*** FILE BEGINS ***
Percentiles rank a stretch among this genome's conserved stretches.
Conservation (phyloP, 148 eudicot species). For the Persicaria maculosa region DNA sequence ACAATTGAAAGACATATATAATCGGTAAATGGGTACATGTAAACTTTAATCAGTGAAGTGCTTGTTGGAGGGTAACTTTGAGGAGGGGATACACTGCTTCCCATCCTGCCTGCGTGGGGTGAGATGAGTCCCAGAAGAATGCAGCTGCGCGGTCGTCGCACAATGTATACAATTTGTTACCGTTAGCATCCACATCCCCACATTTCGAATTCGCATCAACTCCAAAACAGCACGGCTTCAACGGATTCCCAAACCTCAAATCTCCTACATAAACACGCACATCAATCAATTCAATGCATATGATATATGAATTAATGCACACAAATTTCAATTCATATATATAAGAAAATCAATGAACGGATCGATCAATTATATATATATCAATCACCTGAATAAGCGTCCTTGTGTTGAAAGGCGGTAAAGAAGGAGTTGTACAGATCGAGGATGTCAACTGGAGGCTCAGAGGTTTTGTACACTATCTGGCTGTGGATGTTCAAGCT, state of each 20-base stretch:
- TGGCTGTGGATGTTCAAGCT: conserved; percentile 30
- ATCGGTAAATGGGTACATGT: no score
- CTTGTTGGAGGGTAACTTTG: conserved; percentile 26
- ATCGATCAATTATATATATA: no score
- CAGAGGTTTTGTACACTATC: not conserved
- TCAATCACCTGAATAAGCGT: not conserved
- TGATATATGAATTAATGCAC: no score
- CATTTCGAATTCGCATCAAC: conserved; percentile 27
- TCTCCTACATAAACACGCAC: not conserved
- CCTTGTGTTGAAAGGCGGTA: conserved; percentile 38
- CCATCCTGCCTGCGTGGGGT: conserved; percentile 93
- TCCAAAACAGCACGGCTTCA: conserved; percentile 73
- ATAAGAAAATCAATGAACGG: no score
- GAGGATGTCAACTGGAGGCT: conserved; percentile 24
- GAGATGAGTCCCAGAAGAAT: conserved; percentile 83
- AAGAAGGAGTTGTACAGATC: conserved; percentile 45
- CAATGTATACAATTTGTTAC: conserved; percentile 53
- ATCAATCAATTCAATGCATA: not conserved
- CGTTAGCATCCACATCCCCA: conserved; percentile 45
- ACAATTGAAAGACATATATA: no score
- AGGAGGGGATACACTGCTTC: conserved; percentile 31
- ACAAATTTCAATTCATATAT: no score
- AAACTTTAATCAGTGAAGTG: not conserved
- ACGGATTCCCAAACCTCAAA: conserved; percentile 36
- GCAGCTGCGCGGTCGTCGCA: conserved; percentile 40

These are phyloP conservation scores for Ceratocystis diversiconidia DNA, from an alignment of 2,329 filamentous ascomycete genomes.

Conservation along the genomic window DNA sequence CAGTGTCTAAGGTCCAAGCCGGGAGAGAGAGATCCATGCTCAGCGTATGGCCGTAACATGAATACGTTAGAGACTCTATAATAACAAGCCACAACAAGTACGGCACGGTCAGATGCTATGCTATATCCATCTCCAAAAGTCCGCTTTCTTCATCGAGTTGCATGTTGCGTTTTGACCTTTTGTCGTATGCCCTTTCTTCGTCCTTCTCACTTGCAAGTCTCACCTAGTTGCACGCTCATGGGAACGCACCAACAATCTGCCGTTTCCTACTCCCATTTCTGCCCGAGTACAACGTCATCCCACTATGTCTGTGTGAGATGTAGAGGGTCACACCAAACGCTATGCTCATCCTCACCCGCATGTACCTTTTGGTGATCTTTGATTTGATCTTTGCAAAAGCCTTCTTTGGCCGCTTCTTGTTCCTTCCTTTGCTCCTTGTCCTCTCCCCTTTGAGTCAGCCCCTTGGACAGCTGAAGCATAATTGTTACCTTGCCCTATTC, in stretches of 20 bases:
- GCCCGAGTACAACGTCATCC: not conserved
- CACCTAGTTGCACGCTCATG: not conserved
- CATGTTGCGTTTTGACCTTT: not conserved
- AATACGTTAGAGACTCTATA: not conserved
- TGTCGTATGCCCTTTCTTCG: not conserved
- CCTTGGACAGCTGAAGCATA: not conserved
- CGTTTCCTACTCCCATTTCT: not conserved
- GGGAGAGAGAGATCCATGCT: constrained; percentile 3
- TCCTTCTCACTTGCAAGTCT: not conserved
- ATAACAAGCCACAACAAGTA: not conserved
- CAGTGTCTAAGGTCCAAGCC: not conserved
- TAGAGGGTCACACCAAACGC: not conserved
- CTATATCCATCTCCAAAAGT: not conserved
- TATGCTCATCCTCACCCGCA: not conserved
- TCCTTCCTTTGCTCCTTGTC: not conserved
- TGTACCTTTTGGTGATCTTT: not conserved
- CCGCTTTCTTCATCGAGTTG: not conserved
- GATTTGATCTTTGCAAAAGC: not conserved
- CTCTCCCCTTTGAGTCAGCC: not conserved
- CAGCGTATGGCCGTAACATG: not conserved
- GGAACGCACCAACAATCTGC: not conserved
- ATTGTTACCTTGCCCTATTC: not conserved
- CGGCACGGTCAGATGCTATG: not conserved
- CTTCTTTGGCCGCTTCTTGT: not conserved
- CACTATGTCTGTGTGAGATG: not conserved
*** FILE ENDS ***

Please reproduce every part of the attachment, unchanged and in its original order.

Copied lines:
Percentiles rank a stretch among this genome's conserved stretches.
Conservation (phyloP, 148 eudicot species). For the Persicaria maculosa region DNA sequence ACAATTGAAAGACATATATAATCGGTAAATGGGTACATGTAAACTTTAATCAGTGAAGTGCTTGTTGGAGGGTAACTTTGAGGAGGGGATACACTGCTTCCCATCCTGCCTGCGTGGGGTGAGATGAGTCCCAGAAGAATGCAGCTGCGCGGTCGTCGCACAATGTATACAATTTGTTACCGTTAGCATCCACATCCCCACATTTCGAATTCGCATCAACTCCAAAACAGCACGGCTTCAACGGATTCCCAAACCTCAAATCTCCTACATAAACACGCACATCAATCAATTCAATGCATATGATATATGAATTAATGCACACAAATTTCAATTCATATATATAAGAAAATCAATGAACGGATCGATCAATTATATATATATCAATCACCTGAATAAGCGTCCTTGTGTTGAAAGGCGGTAAAGAAGGAGTTGTACAGATCGAGGATGTCAACTGGAGGCTCAGAGGTTTTGTACACTATCTGGCTGTGGATGTTCAAGCT, state of each 20-base stretch:
- TGGCTGTGGATGTTCAAGCT: conserved; percentile 30
- ATCGGTAAATGGGTACATGT: no score
- CTTGTTGGAGGGTAACTTTG: conserved; percentile 26
- ATCGATCAATTATATATATA: no score
- CAGAGGTTTTGTACACTATC: not conserved
- TCAATCACCTGAATAAGCGT: not conserved
- TGATATATGAATTAATGCAC: no score
- CATTTCGAATTCGCATCAAC: conserved; percentile 27
- TCTCCTACATAAACACGCAC: not conserved
- CCTTGTGTTGAAAGGCGGTA: conserved; percentile 38
- CCATCCTGCCTGCGTGGGGT: conserved; percentile 93
- TCCAAAACAGCACGGCTTCA: conserved; percentile 73
- ATAAGAAAATCAATGAACGG: no score
- GAGGATGTCAACTGGAGGCT: conserved; percentile 24
- GAGATGAGTCCCAGAAGAAT: conserved; percentile 83
- AAGAAGGAGTTGTACAGATC: conserved; percentile 45
- CAATGTATACAATTTGTTAC: conserved; percentile 53
- ATCAATCAATTCAATGCATA: not conserved
- CGTTAGCATCCACATCCCCA: conserved; percentile 45
- ACAATTGAAAGACATATATA: no score
- AGGAGGGGATACACTGCTTC: conserved; percentile 31
- ACAAATTTCAATTCATATAT: no score
- AAACTTTAATCAGTGAAGTG: not conserved
- ACGGATTCCCAAACCTCAAA: conserved; percentile 36
- GCAGCTGCGCGGTCGTCGCA: conserved; percentile 40

These are phyloP conservation scores for Ceratocystis diversiconidia DNA, from an alignment of 2,329 filamentous ascomycete genomes.

Conservation along the genomic window DNA sequence CAGTGTCTAAGGTCCAAGCCGGGAGAGAGAGATCCATGCTCAGCGTATGGCCGTAACATGAATACGTTAGAGACTCTATAATAACAAGCCACAACAAGTACGGCACGGTCAGATGCTATGCTATATCCATCTCCAAAAGTCCGCTTTCTTCATCGAGTTGCATGTTGCGTTTTGACCTTTTGTCGTATGCCCTTTCTTCGTCCTTCTCACTTGCAAGTCTCACCTAGTTGCACGCTCATGGGAACGCACCAACAATCTGCCGTTTCCTACTCCCATTTCTGCCCGAGTACAACGTCATCCCACTATGTCTGTGTGAGATGTAGAGGGTCACACCAAACGCTATGCTCATCCTCACCCGCATGTACCTTTTGGTGATCTTTGATTTGATCTTTGCAAAAGCCTTCTTTGGCCGCTTCTTGTTCCTTCCTTTGCTCCTTGTCCTCTCCCCTTTGAGTCAGCCCCTTGGACAGCTGAAGCATAATTGTTACCTTGCCCTATTC, in stretches of 20 bases:
- GCCCGAGTACAACGTCATCC: not conserved
- CACCTAGTTGCACGCTCATG: not conserved
- CATGTTGCGTTTTGACCTTT: not conserved
- AATACGTTAGAGACTCTATA: not conserved
- TGTCGTATGCCCTTTCTTCG: not conserved
- CCTTGGACAGCTGAAGCATA: not conserved
- CGTTTCCTACTCCCATTTCT: not conserved
- GGGAGAGAGAGATCCATGCT: constrained; percentile 3
- TCCTTCTCACTTGCAAGTCT: not conserved
- ATAACAAGCCACAACAAGTA: not conserved
- CAGTGTCTAAGGTCCAAGCC: not conserved
- TAGAGGGTCACACCAAACGC: not conserved
- CTATATCCATCTCCAAAAGT: not conserved
- TATGCTCATCCTCACCCGCA: not conserved
- TCCTTCCTTTGCTCCTTGTC: not conserved
- TGTACCTTTTGGTGATCTTT: not conserved
- CCGCTTTCTTCATCGAGTTG: not conserved
- GATTTGATCTTTGCAAAAGC: not conserved
- CTCTCCCCTTTGAGTCAGCC: not conserved
- CAGCGTATGGCCGTAACATG: not conserved
- GGAACGCACCAACAATCTGC: not conserved
- ATTGTTACCTTGCCCTATTC: not conserved
- CGGCACGGTCAGATGCTATG: not conserved
- CTTCTTTGGCCGCTTCTTGT: not conserved
- CACTATGTCTGTGTGAGATG: not conserved